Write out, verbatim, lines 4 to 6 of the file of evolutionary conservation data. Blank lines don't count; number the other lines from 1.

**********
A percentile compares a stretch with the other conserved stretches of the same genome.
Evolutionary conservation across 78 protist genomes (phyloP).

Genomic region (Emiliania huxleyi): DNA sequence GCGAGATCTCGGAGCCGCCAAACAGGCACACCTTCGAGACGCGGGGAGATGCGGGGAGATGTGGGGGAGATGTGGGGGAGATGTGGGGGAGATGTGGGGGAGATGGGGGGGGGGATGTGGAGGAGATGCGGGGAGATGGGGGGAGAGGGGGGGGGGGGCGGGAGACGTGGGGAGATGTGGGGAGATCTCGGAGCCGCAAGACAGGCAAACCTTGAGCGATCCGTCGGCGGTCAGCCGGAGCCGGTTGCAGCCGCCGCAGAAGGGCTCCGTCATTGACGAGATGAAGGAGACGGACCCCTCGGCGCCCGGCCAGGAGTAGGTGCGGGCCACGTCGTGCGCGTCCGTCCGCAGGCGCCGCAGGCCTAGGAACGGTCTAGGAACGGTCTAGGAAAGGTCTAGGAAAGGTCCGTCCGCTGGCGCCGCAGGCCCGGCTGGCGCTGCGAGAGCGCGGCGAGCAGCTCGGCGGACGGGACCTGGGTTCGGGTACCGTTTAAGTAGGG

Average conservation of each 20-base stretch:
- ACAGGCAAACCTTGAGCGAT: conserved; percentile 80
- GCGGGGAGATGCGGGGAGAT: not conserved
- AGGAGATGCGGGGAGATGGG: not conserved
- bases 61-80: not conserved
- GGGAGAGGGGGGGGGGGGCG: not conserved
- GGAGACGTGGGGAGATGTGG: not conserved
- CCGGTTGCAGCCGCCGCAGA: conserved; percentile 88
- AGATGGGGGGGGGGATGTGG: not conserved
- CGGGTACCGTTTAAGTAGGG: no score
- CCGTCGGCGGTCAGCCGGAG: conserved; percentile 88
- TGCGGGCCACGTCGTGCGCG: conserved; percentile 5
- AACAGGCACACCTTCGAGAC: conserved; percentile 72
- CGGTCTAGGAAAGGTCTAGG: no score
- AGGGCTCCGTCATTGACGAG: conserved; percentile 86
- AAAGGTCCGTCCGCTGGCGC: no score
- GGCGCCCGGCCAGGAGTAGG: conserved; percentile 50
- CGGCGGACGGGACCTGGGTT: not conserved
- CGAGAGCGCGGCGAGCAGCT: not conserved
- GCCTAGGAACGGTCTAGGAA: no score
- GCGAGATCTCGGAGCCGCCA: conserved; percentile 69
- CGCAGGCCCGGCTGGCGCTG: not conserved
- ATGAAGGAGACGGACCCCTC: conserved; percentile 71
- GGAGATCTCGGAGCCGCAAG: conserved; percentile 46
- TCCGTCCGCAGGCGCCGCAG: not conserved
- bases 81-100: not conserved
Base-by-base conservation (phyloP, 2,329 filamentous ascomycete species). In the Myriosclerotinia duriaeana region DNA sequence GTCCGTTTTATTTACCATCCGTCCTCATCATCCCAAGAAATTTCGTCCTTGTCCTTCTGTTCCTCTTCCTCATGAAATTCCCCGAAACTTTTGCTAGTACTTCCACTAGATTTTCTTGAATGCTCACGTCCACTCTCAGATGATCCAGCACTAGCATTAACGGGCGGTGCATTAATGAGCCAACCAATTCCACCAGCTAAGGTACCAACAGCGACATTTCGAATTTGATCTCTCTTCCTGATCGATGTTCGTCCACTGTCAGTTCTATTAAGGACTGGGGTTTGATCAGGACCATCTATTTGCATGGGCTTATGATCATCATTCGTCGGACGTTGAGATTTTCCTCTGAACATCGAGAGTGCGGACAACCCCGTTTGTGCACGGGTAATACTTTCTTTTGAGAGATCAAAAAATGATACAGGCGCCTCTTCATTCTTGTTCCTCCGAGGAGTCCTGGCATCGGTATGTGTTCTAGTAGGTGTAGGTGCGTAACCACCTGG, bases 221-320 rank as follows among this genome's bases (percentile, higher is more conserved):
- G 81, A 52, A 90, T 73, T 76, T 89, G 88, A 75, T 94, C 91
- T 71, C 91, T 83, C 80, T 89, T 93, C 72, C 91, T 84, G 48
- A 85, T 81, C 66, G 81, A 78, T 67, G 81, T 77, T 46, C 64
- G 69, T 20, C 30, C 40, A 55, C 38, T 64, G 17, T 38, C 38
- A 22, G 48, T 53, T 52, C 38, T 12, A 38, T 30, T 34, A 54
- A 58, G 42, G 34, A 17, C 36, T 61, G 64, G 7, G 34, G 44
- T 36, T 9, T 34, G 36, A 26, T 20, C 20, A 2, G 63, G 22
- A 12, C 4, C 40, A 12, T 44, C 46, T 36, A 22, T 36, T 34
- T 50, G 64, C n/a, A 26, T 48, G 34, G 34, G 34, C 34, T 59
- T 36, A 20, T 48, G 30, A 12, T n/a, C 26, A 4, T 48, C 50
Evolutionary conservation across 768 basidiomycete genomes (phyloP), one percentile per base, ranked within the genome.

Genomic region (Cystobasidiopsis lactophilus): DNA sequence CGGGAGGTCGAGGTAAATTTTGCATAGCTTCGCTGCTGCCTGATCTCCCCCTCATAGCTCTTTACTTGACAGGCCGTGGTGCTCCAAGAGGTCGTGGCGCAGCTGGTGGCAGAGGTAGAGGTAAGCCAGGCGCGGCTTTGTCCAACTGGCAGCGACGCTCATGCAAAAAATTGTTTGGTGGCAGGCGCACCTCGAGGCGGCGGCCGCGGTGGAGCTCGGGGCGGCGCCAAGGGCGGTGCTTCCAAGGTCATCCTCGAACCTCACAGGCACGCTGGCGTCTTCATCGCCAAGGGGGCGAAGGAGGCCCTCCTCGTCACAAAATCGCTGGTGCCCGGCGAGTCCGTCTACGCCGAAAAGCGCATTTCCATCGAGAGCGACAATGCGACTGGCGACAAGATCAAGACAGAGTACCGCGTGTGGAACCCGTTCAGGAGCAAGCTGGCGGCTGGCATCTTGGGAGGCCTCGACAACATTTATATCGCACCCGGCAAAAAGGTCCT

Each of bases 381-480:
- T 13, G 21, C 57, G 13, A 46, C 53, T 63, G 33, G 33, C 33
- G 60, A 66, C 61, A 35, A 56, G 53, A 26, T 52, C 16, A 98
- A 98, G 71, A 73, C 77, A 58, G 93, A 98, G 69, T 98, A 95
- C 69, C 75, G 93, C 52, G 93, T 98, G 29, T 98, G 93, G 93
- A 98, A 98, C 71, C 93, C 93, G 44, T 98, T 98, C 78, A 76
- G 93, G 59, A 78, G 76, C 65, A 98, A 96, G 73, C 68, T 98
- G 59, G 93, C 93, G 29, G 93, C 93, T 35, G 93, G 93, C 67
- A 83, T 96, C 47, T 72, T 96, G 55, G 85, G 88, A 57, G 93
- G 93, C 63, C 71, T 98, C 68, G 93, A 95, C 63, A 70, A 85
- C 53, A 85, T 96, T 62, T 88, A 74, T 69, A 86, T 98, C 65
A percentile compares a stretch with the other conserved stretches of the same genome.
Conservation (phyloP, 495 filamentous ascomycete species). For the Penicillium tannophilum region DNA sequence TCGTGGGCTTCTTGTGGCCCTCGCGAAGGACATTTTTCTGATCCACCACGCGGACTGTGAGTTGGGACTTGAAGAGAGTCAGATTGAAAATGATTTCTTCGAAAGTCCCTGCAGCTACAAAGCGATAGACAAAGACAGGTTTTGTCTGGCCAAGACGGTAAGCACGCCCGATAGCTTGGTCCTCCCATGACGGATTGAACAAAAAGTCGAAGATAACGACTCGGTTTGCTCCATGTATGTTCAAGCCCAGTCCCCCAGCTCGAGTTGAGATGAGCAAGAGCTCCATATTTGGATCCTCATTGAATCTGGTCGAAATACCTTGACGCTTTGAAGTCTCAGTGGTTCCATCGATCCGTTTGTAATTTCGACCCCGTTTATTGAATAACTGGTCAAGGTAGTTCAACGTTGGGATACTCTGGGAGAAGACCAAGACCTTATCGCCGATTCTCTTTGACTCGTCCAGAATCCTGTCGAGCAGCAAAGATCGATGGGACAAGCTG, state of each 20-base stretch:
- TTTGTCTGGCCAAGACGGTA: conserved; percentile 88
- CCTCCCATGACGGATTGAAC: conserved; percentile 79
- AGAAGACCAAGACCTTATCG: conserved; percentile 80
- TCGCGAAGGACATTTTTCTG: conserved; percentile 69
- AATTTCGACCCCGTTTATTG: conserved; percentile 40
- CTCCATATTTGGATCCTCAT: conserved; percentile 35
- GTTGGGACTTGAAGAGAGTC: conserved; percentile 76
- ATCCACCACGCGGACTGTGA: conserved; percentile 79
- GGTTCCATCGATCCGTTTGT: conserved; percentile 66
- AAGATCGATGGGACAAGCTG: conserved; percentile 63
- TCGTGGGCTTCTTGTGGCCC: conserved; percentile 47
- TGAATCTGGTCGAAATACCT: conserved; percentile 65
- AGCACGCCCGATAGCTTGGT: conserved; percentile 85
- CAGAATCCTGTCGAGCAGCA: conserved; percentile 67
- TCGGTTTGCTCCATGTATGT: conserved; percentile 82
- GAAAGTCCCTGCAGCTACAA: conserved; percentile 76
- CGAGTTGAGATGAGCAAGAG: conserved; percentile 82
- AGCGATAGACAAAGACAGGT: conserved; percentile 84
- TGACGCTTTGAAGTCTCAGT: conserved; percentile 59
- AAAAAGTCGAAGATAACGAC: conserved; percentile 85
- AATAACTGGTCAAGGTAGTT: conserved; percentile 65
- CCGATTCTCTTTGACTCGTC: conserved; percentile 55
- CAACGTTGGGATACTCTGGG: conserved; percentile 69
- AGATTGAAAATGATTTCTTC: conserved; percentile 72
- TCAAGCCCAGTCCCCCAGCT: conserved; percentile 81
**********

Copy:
Average conservation of each 20-base stretch:
- ACAGGCAAACCTTGAGCGAT: conserved; percentile 80
- GCGGGGAGATGCGGGGAGAT: not conserved